Heather Franklin had a lot to think about in September 2010. She was a senior vice president at Seattle-based ZymoGenetics, when it agreed to be acquired by Bristol-Myers Squibb for $885 million. Now that the big company was calling the shots, it was time to think about a new move in her career.
Jim Olson, a physician/scientist/entrepreneur at the Fred Hutchinson Cancer Research Center, sensed opportunity. Franklin’s name kept popping up at local industry events, when he asked people about the best candidates in town to become biotech CEOs. So he started bending her ear over the phone the day of the Zymo-Bristol announcement, September 7, 2010. The message: Here’s a great new technology that can help cancer patients, which needs a seasoned executive like you to help develop it.
“I quizzed him really hard,” Franklin recalls. “I said ‘It’s 2010, and here’s a paper from 2007. What’s happened since 2007?’ He described work that had been done to take something from a research project and really shape it for further development. After seeing Jim’s enthusiasm and vision, I told him I was enthusiastic about it, but needed to kick the tires.”
Olson, who also founded Seattle-based Presage Biosciences, says he was impressed. “When we met two days later, within 10 minutes I knew that this was the person who was best suited to advance Tumor Paint to help cancer patients,” Olson says.
Those original meetings in the fall of 2010 have culminated in a new Seattle biotech company called Blaze Bioscience. Franklin, the former senior vice president of business development at ZymoGenetics, is the CEO. She’s joined by two longtime colleagues from her Zymo days—Julia Novak as the vice president of research and project management, and Mila Lobanova, the vice president of finance and operations. The company has raised its first $725,000 in angel financing, and has an exclusive worldwide license to technology from Olson’s lab at the Hutch.
The big idea for the company is to apply molecular “paint” to tumors, to help surgeons clearly see the difference between cancerous and healthy tissues. Currently there’s no way for a surgeon to see in real time during an operation whether he or she has completely cut out a tumor. Physicians today use MRI scans, after a patient has been sewn up, to check to make sure they got the whole tumor out.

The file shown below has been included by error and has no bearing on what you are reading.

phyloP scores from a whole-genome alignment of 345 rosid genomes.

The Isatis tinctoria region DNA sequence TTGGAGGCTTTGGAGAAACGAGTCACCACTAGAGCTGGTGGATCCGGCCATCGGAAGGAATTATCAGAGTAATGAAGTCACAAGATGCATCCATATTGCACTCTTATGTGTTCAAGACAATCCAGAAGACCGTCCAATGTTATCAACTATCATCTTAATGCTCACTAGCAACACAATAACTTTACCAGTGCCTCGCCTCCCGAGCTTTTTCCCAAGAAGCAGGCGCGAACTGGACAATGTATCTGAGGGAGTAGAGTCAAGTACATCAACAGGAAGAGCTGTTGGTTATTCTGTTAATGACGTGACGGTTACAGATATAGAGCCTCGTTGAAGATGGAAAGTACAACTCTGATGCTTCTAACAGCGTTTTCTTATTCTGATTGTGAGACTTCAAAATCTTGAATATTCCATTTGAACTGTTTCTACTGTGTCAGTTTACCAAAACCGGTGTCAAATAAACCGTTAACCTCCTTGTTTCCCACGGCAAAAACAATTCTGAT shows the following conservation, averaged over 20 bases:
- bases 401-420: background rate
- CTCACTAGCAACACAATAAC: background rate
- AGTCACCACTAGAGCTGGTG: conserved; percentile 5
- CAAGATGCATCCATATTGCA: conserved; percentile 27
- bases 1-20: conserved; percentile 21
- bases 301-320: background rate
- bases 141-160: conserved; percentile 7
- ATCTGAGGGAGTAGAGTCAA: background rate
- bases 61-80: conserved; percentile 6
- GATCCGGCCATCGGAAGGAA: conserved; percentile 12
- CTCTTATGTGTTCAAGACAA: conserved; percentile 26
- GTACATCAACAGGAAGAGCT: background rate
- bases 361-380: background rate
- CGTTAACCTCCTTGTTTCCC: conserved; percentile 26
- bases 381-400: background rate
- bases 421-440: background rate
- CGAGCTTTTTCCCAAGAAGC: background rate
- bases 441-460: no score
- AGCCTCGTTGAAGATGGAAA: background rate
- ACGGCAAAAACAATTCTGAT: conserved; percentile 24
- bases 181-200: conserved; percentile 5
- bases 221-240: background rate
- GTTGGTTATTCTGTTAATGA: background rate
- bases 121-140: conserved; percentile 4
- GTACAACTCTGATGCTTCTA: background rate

Blaze is seeking to go a step further, helping surgeons get a much better idea if whether they have truly gotten rid of the tumor while the operation is ongoing—which is critical in order to help avoid a relapse. It’s made to work by using a peptide molecule that’s attached to a fluorescent molecule. When a surgeon directs a camera and near infrared light into the surgical site, this should provide a clear picture of what tissue is cancerous, and what’s not. After the tumor is removed, the surgeon takes another look with the camera to see if any straggler cancer cells are left behind.
Olson’s lab has tested this concept in mice, and it will still require another 18 to 24 months of development work before it can go into clinical trials, Franklin says. But Blaze has already settled on a strategy for how to best apply this in the clinic, in patients undergoing surgery to remove brain tumors. Partly because the brain is such sensitive territory where surgeons try to tread very carefully, about 80 percent of brain cancers end up recurring around the edges, meaning there was probably some tumor left behind in the original surgery. But if the Blaze concept works with brain cancers, the technology should extend to other solid-tumor forms of cancer, like those of the lung, prostate, breast, pancreas, and colon, Franklin says.
“The tumor paint is going to allow surgeons to see whether they’ve gotten complete resection of tumors in real-time,” Franklin says.
Blaze isn’t the only startup with ideas for helping surgeons tell the difference between healthy and cancerous tissue. San Diego-based Avelas Biosciences, founded by Nobel laureate Roger Tsien and backed by Avalon Ventures, described its strategy to Xconomy back in April 2010. Like Blaze, the company was said to be developing peptides that are designed to bind with certain enzymes in tumors. The Avelas peptides are made to carry fluorescent tags, which a surgeon sees when shining a light into the tissues.
“The major difference is that extensive pre-clinical studies indicate that Tumor Paint works for many types of solid tumors, not just one or two,” Olson says. “Furthermore, we observed that Tumor Paint could detect as few as a few hundred cancer cells traveling from one lymph node to another, indicating the level of sensitivity that is desired by surgeons and patients.”
Franklin says she did a lot of digging on the Blaze technology before she decided to take the plunge. She could have taken on a business development role at another biotech company, after clinching a number of deals at ZymoGenetics. But she says she spent the last couple years at Zymo branching beyond her business development role, and working more closely with CEO Doug Williams on long-range strategic planning. It was that kind of strategic planning that was clearly necessary to make a company like Blaze take off, and something that got her excited.
Since there aren’t very many biotech companies being founded in the downtrodden economy of 2011, the opportunities have to be especially promising to attract financing and management talent. That’s the bet Franklin, Novak, and Lobanova are making.
“It says a lot about the technology that people have been willing to provide us with some funding to get going. It’s very exciting, and we’re getting ready to go forward.”
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